4. Guiding errors will contribute no more than 0.1" rms to the PSF budget
  5. Guide stars will be automatically selected every where on the sky at airmass > 5 inside DES filters

Requirements 2 and 3 reflects the current (admittedly unfinished) state of the TCS, as seen in slide 47 of (docDB #3734).
Recall that 0.2"rms is 0.5" FWHM, the entire PSF budget, and that the jitter is still occurring at 45 seconds.

Anomalies (Daniel, Jim, ...)

Normal survey operations / reductions mitigate impact of recurring anomalies (e.g. bad pixels, cosmic rays, scattered light, telescope settling) and appropriately notify observers of extreme anomalies (e.g. CCD failures, loss of guide).

Framework:
  1. masking completeness
  2. masking purity
  3. area lost
    due to anomalies as a function of their per-pixel S/N and size.

The extreme of a bad pixel / cosmic ray with area ~ 1 and high S/N should always be masked. Scattered light can have S/N well below 1sigma per pixel but should still be masked for large ghost images. For testing, anomalies can be injected into DESDM.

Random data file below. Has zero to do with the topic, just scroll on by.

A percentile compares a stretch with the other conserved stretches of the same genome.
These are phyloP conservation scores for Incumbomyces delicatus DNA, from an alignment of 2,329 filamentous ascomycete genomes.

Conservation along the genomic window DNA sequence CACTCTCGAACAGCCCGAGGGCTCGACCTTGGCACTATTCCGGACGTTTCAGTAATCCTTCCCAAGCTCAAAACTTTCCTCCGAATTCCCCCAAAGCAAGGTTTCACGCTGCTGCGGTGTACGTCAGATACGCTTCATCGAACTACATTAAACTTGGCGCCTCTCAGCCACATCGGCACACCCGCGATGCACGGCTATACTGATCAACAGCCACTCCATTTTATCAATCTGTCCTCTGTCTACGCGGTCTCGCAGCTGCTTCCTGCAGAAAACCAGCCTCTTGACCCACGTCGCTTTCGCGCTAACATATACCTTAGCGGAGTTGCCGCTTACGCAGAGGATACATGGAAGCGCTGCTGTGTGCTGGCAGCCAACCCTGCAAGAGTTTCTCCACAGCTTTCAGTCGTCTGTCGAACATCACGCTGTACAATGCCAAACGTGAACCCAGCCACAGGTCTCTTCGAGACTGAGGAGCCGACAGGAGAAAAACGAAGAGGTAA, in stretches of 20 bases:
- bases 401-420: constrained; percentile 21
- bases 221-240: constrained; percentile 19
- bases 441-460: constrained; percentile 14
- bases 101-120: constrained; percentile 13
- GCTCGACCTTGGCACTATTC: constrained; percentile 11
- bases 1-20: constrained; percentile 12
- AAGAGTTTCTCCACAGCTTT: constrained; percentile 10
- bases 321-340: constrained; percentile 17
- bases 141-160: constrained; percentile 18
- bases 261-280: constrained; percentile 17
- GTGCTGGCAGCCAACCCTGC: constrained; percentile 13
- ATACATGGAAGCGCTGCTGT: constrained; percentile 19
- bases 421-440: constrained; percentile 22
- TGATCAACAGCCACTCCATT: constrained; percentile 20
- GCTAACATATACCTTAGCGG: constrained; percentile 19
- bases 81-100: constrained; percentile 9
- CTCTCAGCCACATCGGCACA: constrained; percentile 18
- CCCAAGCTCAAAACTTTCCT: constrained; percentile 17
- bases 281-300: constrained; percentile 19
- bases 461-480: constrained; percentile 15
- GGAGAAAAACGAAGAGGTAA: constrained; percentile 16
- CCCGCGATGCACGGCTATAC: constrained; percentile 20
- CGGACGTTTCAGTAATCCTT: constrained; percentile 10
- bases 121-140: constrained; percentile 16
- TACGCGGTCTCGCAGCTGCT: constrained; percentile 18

The following list is an attempt to transform the science requirements into anomaly requirements (r) and goals (g). The fulfillment of a goal always ensures the corresponding requirement is met.

  • ANO-1r: In the complete galaxy catalog of 100 sq. deg. fields, the fraction of anomalies detected and included in the catalogs should be known at the 1% level. This means that if we predict the fraction of anomalies in the galaxy catalog to be X%, it should actually be within X+-1%.
  • ANO-1g: The stricter goal should be that anomalies detected and classified as galaxies should be less than 1% of galaxies when averaged over 100 sq. deg. fields.
  • ANO-2r: In the galaxy catalog of the complete survey area in bins of photometric Deltaz=0.1 between z=0.1...1.5, the fraction of anomalies detected and included in the catalogs should be known at the 1% level. This means that if we predict the fraction of anomalies in the galaxy catalog in any bin to be X%, it should actually be within X+-1% when averaging that bin of over the survey area.
  • ANO-2g: The stricter goal should be that in these bins of photometric z=0.1...1.5, anomalies detected and classified as galaxies should be less than 1% of galaxies averaged over the survey area.

I am not sure I am understanding these requirements (from R-30) correctly: